Mayor urges Vancouver residents and businesses to adhere to boil water advisory

Mayor Sam Sullivan today reminded residents and businesses that the boil-water advisory is still in effect for Vancouver, and will remain in effect until Vancouver Coastal Health and the Greater Vancouver Regional District deem the water to be safe again.

“The fact that our residents and businesses have to either buy bottled water or boil water is very unfortunate,” said Mayor Sullivan. “We realize this is causing inconvenience and hardship, especially for some businesses, and we hope the water advisory can be lifted soon. Meanwhile, we hope people who are buying bottled water will consider the needs of other citizens. There have been media reports of some shoppers hoarding water and not leaving enough supply for others.”

Mayor Sullivan went on to note that the GVRD’s new water filtration plant will help solve this issue in the future.

“This incident underscores the need for this investment. I recall that some people were initially against the region spending the money, but given what happened this past week, and that Vancouver may anticipate more storms, I believe the filtration plant will now be considered a necessary move.”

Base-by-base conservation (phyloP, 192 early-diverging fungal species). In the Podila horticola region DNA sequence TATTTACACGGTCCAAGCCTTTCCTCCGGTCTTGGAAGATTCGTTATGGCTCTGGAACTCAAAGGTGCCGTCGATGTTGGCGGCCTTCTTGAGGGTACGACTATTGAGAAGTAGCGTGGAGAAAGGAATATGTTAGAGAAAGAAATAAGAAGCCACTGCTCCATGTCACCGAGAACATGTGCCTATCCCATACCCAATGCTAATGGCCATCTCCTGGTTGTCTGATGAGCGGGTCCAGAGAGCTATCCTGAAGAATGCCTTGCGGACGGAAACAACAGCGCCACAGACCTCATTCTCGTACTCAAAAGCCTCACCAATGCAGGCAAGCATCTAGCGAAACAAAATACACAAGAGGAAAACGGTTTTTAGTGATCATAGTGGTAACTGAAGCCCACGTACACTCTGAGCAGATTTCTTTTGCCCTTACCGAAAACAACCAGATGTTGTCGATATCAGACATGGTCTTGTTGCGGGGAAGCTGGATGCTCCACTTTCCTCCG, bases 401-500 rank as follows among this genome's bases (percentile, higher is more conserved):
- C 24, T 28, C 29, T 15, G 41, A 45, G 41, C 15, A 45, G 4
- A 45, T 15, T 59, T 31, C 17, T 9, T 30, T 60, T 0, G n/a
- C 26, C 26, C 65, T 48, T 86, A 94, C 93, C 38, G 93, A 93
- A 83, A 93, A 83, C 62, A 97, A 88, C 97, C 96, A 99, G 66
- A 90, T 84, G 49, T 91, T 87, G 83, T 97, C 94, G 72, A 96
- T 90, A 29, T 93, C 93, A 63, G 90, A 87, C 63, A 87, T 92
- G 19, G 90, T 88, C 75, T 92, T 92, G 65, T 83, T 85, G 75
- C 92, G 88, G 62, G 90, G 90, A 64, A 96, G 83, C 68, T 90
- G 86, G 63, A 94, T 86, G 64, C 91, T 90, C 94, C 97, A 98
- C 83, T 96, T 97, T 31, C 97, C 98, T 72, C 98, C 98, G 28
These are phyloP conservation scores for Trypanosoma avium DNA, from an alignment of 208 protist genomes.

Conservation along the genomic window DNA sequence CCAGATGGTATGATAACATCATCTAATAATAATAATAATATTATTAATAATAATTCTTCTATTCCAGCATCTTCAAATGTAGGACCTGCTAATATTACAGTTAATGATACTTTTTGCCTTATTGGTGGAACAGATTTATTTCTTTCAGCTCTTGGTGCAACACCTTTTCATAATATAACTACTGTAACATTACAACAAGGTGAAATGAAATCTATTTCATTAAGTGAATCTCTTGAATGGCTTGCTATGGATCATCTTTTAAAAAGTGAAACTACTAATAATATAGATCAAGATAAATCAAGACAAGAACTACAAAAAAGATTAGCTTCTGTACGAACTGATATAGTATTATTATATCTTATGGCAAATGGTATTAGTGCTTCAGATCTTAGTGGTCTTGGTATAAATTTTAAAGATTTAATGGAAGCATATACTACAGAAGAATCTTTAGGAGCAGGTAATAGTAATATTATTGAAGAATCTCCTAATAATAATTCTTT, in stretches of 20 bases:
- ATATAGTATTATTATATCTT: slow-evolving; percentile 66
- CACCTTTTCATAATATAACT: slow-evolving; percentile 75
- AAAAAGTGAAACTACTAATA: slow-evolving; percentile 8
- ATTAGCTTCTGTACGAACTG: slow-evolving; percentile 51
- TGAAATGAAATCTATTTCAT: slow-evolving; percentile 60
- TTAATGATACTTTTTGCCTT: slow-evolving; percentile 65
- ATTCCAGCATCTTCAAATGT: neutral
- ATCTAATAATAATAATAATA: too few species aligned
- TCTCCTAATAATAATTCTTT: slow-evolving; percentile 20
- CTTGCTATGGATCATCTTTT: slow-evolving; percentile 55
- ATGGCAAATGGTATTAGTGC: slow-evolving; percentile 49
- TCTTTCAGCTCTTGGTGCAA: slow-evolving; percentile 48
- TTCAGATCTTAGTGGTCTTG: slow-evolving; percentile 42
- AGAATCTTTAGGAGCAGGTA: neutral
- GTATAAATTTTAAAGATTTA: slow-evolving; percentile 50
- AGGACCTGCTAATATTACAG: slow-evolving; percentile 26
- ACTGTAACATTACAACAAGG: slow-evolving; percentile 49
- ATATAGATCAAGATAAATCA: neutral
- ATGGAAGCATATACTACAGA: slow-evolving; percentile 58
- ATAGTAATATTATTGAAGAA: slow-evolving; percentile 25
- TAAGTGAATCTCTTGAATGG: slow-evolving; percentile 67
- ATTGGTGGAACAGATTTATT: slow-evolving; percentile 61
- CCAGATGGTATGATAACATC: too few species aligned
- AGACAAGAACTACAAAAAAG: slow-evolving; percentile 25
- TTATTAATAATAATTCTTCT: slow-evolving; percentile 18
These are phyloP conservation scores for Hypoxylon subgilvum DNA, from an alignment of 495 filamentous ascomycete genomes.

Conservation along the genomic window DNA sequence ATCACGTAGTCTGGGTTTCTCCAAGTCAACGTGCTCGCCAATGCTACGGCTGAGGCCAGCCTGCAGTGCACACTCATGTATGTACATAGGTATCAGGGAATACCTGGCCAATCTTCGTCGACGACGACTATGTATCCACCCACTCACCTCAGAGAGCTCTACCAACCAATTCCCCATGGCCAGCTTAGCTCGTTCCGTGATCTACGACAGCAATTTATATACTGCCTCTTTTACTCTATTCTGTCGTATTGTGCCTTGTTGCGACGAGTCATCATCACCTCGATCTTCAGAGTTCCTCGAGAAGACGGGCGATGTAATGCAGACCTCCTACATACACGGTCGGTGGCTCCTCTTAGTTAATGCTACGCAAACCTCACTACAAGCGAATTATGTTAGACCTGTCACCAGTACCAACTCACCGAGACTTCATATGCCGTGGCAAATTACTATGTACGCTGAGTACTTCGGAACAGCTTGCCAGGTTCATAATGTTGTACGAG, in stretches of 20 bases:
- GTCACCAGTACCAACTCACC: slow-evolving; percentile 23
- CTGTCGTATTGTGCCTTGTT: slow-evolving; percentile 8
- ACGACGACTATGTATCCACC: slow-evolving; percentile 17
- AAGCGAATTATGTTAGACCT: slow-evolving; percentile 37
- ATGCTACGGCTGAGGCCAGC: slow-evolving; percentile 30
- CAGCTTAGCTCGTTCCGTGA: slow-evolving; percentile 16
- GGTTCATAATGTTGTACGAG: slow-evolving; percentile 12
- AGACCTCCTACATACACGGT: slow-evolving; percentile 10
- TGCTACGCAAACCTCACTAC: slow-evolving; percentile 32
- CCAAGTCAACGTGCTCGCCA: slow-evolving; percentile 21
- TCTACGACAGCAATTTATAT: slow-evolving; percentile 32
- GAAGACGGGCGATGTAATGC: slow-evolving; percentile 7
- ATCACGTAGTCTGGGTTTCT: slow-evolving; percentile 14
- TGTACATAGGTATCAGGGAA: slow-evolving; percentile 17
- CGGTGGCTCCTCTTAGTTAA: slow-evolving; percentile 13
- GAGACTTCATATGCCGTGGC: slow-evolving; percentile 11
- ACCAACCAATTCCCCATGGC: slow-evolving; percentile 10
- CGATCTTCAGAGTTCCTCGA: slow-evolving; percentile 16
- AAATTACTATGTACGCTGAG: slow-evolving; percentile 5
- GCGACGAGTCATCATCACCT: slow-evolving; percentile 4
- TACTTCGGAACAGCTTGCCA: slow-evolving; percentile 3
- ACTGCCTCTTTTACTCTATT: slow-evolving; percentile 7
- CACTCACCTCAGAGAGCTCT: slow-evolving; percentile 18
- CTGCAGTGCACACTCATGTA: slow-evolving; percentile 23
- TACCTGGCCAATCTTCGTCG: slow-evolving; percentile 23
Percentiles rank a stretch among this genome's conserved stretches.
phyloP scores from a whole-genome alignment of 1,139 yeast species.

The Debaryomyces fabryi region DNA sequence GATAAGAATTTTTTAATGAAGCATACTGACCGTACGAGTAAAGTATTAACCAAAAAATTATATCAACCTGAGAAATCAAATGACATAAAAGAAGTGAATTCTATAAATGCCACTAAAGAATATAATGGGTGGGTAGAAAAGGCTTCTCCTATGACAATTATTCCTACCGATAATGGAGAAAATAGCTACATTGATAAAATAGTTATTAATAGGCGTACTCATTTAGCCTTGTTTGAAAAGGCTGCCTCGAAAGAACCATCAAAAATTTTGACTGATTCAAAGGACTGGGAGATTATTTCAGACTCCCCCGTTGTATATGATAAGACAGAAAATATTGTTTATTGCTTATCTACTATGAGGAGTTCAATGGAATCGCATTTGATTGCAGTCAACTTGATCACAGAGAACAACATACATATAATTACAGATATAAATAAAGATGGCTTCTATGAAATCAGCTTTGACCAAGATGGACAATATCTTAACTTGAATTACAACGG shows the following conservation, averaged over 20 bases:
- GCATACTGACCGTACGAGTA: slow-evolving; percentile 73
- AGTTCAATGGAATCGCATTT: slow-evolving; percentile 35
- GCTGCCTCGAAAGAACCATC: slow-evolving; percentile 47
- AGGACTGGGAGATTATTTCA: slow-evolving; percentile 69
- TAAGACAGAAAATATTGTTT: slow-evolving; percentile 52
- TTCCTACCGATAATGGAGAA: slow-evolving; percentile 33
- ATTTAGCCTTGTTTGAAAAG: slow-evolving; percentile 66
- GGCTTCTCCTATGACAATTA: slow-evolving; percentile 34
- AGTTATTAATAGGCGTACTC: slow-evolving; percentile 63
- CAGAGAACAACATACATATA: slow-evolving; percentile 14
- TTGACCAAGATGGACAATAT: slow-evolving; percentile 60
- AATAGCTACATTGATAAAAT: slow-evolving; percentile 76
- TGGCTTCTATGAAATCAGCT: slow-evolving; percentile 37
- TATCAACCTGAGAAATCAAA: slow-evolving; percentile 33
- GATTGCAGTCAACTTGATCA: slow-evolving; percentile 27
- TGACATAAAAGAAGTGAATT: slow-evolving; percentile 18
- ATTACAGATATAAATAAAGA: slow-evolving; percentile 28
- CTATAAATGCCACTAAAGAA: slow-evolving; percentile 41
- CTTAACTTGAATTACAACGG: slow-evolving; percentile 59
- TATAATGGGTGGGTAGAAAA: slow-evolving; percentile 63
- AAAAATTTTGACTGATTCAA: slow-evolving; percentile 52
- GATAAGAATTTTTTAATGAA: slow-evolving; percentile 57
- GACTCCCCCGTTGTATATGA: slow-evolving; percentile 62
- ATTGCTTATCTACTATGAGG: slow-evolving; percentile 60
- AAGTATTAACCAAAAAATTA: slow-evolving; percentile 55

The Mayor reminded residents and business owners to pay attention to media reports in order to get up-to-the-minute news on the status of the water advisory. As well, residents can visit the websites of Vancouver Coastal Health (HYPERLINK “” or the GVRD (HYPERLINK “” to get current information as well as tips.

Mayor Sullivan also noted that in future, he hopes citizens will turn to a 3-1-1 system for help in the event of a situation like the boil water advisory.

“I believe this type of situation helps to underscore the important need for our City Council to seriously consider the implementation of a 3-1-1 service for the City of Vancouver,” the Mayor said. “Citizens have been telling me they didn’t know who to call for information about our water quality. 3-1-1 would provide citizens with a single number to call – 24 hours a day, seven days a week, in multiple languages – to access information and city services.”

The issue of implementing a 3-1-1 system to streamline service delivery at City Hall will be debated at the upcoming meeting of the City Services and Budgets Committee being held on November 30, 2006.
After Hurricane Katrina, the City of New Orleans’ disaster recovery plan included the immediate implementation of a 311 system to communicate with citizens as they rebuilt the city.